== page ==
14. The defence for the driver could argue that the motorcyclist may have been able to react better and possibly avoid the collision, had he been more experienced or riding a motorcycle commensurate with his actual experience level. This could then be a mitigating factor in determining the sentence.

    RIP, rider.
  15. you could try but i cant see how someone could possibly prove that. not that i even believe that to be true, its just a cover and an excuse
  16. I also think he needs to be punished more, but jail for someone who isn't a repeat offender is a bit much,

    All i can go on is what i would feel like if i was the driver, if i was responsible i would wish death on myself too which is almost enough of a punishment then on top of that your whole family and friends know you killed someone. the shame would be unbelievable.

    But i guess you never know the thought processes of the driver, maybe he is a total wanker who thinks its the bikes fault too or maybe it has ruined his life more then any of you realize, so why would jail make a difference, don't forget about how much it costs the tax payer to put him away too.. if his life feels like a jail for the next few years anyway whats the difference. (not getting his s*it pushed in?)
  17. What he was riding was irrelevant in this case. If he was on a high performance bike and doing an insane speed not attainable by a LAMS bike then it might well have some bearing - but that doesn't seem to be the case at all.

    I now wait to see what will happen with the off-duty cop who pulled a u-turn and killed a rider recently. She'll probably get a medal... :evil:

    However for all those who have expressed an opinion here - don't let it sit. Write to the Herald-Sun - you can do it online at http://www.news.com.au/heraldsun/editorial/letter/

    Or email the attorney-general rob.hulls@parliament.vic.gov.au and complain about the sentencing. Rob Hulls rides a Bolwell scooter so he should be somewhat sympathetic (if only in self defence).
  18. No, it's a fact that should be presented for consideration by the sentencing judge, who would most likely find that it did not contribute to the accident. What if the rider had been wearing no helmet? The accident would still be the driver's fault, but the defence could argue that the rider may not have died if he had been wearing a helmet - and so the sentence could possibly be reduced. Every fact must be considered, and I'd guess that anybody who wishes to know whether the judge took that particular fact to be of relevance can read the judgement here pretty soon:


    Should mention too that I think the sentence is too light.
  19. I knew a guy who was partially responsible for the death of a motorcyclist (in his car, which wasn't the only car involved). He didn't even realise his involvement at the time, but turned himself in to the police voluntarily. The other driver didn't, even though they contributed more to the crash. Guess who the police pursued most vigorously? I found this quote disturbing:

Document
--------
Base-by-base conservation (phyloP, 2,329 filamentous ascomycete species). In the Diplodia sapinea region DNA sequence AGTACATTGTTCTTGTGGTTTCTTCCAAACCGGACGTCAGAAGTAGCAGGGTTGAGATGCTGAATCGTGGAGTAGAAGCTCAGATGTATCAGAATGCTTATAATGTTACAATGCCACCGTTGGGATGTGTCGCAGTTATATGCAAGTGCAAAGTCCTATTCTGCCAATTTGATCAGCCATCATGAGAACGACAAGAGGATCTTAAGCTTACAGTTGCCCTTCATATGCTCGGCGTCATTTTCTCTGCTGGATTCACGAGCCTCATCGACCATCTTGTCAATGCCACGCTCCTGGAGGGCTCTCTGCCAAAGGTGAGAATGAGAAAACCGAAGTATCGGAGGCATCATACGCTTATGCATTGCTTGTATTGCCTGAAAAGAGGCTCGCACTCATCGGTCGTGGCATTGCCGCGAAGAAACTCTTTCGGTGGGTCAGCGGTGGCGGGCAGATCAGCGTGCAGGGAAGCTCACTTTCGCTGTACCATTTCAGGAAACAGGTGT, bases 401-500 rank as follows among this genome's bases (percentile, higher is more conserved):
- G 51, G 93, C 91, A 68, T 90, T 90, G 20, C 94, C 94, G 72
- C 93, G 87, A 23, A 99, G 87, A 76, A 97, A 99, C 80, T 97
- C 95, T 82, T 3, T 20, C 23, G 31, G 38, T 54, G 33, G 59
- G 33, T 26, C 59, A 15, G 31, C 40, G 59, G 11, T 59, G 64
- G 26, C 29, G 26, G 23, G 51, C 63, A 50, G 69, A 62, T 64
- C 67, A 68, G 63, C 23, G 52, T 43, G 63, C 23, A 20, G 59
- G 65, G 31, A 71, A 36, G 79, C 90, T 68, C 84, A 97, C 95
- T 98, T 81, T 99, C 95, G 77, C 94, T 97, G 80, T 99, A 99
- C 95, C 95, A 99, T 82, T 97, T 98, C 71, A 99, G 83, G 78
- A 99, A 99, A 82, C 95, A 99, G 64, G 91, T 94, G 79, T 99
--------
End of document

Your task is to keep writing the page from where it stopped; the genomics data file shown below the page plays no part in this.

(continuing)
I don't believe that, and if you do it says more about your moral code than other people's. This guy was genuinely shattered by what he had done.

    As a motorcyclist I was torn between the desire not to appear too lenient towards negligent driving, and the knowledge that someone I knew to be a decent person could be up for severe punishment. He made a stupid mistake, but putting him away in prison wouldn't remedy that or bring back the dead. What was interesting at the time was reading the uninformed opinions of the general public on boards such as this. It's amazing how many people are willing to be judge, jury and executioner depite the fact that they know next to nothing of the facts.

    Personally I think that better mandatory driver training and enforcement of road rules other than speeding would be a lot more effective than harsher manslaughter penalties.
  20. Exactly Theyak, though I would have argued that if he was unlicensed to ride the bike he was riding at the time, then he shouldnt have been there when the incident took place. I have heard of this argument being used by insurance companies in court

    I dont think you can reasonably expect the full protection of the law if you are doing something illegal (loophole being a burglar can sue you if they fall in a hole and break an ankle on your property while trying to break into your house.... weird huh?)

    This is a sad case and I feel sorry for the dead bloke and his family. I couldnt imagine what it would be like for the guy driving the car either, having to live life knowing that your stupidity killed an innocent man
    pretty sad all round